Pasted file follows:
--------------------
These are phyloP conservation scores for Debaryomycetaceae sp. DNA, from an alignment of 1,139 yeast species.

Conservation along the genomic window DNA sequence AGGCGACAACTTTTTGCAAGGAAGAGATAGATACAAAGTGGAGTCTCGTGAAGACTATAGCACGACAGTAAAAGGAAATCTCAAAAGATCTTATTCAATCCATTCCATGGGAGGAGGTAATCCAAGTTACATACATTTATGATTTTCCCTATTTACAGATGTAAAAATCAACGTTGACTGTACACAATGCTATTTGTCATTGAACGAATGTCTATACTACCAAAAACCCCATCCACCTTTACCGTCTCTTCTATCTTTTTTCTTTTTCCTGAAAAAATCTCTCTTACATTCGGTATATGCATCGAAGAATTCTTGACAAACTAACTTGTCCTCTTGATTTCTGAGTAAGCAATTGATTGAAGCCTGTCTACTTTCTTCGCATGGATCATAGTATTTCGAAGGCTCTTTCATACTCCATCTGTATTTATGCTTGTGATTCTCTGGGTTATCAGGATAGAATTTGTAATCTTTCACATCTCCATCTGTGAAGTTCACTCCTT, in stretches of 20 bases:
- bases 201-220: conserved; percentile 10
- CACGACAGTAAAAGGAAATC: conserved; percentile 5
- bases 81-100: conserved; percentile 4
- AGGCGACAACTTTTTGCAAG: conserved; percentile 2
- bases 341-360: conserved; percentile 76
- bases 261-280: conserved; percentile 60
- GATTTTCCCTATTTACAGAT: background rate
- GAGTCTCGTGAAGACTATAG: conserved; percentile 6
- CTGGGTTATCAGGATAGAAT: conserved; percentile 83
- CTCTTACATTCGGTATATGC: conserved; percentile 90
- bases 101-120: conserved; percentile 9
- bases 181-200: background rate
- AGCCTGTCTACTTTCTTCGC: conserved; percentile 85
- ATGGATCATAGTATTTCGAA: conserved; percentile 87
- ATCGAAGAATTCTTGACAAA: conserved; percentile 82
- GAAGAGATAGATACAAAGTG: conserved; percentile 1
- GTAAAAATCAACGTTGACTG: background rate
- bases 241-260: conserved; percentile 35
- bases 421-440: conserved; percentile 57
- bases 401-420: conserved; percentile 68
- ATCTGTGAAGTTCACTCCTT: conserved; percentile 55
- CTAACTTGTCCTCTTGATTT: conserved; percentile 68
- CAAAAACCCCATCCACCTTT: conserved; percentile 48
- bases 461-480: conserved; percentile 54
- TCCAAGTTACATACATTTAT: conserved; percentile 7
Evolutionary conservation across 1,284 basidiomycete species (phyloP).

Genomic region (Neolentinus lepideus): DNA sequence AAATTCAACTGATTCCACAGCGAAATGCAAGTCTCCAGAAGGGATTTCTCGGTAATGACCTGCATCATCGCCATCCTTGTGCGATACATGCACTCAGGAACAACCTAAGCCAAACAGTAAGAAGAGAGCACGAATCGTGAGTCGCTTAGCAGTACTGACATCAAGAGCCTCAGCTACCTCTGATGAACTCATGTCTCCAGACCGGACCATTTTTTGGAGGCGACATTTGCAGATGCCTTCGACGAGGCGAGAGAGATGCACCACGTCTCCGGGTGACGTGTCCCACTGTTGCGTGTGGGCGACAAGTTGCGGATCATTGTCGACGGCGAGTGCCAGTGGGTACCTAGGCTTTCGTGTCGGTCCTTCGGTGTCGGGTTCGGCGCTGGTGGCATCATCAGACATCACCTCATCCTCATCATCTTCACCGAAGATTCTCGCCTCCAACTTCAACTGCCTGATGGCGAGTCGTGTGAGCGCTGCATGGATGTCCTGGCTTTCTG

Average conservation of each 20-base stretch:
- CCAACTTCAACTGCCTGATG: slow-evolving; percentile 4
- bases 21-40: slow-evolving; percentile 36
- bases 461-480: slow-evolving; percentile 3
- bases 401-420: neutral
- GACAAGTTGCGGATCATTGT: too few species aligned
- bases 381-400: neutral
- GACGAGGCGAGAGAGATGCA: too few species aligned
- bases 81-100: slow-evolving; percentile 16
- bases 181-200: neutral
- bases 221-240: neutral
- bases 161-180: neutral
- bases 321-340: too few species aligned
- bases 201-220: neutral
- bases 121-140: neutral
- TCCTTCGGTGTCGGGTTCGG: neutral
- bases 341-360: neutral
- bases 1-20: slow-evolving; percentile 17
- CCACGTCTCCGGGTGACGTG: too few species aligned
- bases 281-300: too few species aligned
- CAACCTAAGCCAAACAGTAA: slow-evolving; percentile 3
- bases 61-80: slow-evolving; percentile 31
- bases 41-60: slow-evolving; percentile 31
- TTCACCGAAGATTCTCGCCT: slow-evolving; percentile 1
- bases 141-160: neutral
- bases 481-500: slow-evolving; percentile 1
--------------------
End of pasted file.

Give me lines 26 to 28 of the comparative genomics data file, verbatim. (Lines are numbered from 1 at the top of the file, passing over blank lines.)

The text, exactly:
- bases 461-480: conserved; percentile 54
- TCCAAGTTACATACATTTAT: conserved; percentile 7
Evolutionary conservation across 1,284 basidiomycete species (phyloP).